The Guardian was the fifth of 14 Avenger-class mine countermeasure ships to be put into service, according to their website. Four are forward-deployed to Sasebo, Japan; the others are based in Bahrain and San Diego. They are scheduled to be replaced in the coming years by Littoral Combat Ships, which can be fit with a minesweeping package but have been hampered by cost overruns, design deficiencies and delays.

TOPICS: Foreign Affairs; Front Page News; Japan; News/Current Events
KEYWORDS: grounding; unesco; usnavy; ussgaurdian; ussguardian; worldheritagesite
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To: doc1019
No matter how much I search, I can’t find the name and rank of the captain of the vessel. Hope I just didn’t overlook it.

Unfair though it may be, that raises the question: Affirmative action skipper?

21 posted on 01/30/2013 8:49:00 AM PST by JimRed (Excise the cancer before it kills us; feed &water the Tree of Liberty! TERM LIMITS, NOW & FOREVER!)
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To: JimRed

I would say yes.

22 posted on 01/30/2013 8:50:50 AM PST by sport
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To: JimRed

#19 answers that question. It is a pity that the question even rates asking.

23 posted on 01/30/2013 8:51:58 AM PST by JimRed (Excise the cancer before it kills us; feed &water the Tree of Liberty! TERM LIMITS, NOW & FOREVER!)
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To: PGR88; golux
Now hear this, you unpatriotic bozos and bozettes. United States Naval Vessels strike only, ONLY, uncharted reefs. The UN has some hell of a nerve putting one of their precious and pristeen World Heritage Sites in uncharted waters.

This must be very near where the sub captain ran his nuke-laden submersible into an uncharted (of course) undersea mountain at 1000 feet down and 40 knts.

By the way, that beautiful little ship is floating. Send out the committee boat from any yacht club on the Chesapeake and tow the damn thing off the reef. Fiberglass can take it, and if it can't, some temporary plywood and a quickie epoxy job should make her like new after a trip to any decent yard.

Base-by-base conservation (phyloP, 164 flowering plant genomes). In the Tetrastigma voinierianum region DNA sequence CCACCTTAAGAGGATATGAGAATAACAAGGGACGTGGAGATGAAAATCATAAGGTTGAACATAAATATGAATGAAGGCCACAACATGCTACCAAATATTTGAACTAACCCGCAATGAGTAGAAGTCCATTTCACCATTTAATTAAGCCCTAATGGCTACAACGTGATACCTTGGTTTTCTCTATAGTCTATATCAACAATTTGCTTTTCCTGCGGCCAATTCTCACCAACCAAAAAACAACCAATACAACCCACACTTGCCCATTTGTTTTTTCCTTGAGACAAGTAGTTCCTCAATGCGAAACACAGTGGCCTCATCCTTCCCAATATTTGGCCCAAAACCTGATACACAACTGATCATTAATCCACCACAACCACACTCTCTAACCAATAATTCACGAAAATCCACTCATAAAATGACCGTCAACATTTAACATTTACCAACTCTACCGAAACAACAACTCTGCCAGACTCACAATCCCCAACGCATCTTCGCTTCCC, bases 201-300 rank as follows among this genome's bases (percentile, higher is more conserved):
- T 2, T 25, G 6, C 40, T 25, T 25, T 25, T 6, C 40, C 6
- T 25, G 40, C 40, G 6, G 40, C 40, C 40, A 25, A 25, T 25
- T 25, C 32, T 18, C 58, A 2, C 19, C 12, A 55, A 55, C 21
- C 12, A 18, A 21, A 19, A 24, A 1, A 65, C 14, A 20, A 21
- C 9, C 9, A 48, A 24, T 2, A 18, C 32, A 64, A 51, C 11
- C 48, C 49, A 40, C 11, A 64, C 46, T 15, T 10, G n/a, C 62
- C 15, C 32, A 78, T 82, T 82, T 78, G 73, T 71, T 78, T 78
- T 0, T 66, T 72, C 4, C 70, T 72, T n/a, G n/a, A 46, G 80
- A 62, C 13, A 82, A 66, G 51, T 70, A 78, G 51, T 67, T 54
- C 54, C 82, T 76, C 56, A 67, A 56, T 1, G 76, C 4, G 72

If the Filipinos have some sort of objection, TS. Couple rounds from the old Krag should send them scampering. Environment problem is it? One deep breath in any Philippine city can shrivel the lungs of an American in about 30 seconds.

Is this the thanks we get for teaching'em baseball? The bastards!

24 posted on 01/30/2013 7:41:04 PM PST by Kenny Bunk (Say, what the hell happened to Reggie Love? Who's in the playroom with Barry now?)
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The last US Navy ship lost to grounding was the USS La Moure County, LST-1194, when she ran at flank speed onto the rocks off Caleta Cifuncho Bay, Chile during a training exercise.

The impact shredded her bow, keel, screws, and rudders, causing extensive flooding and the dumping of some 40,000 gallons of fuel. Pulled off the rocks by a Chilean tug, she was towed up to a nearby naval base, where US salvage experts examined her and determined that she was too badly damage to repair. Stripped of all salvageable material, she was towed out to sea and sunk during a training exercise a few months later.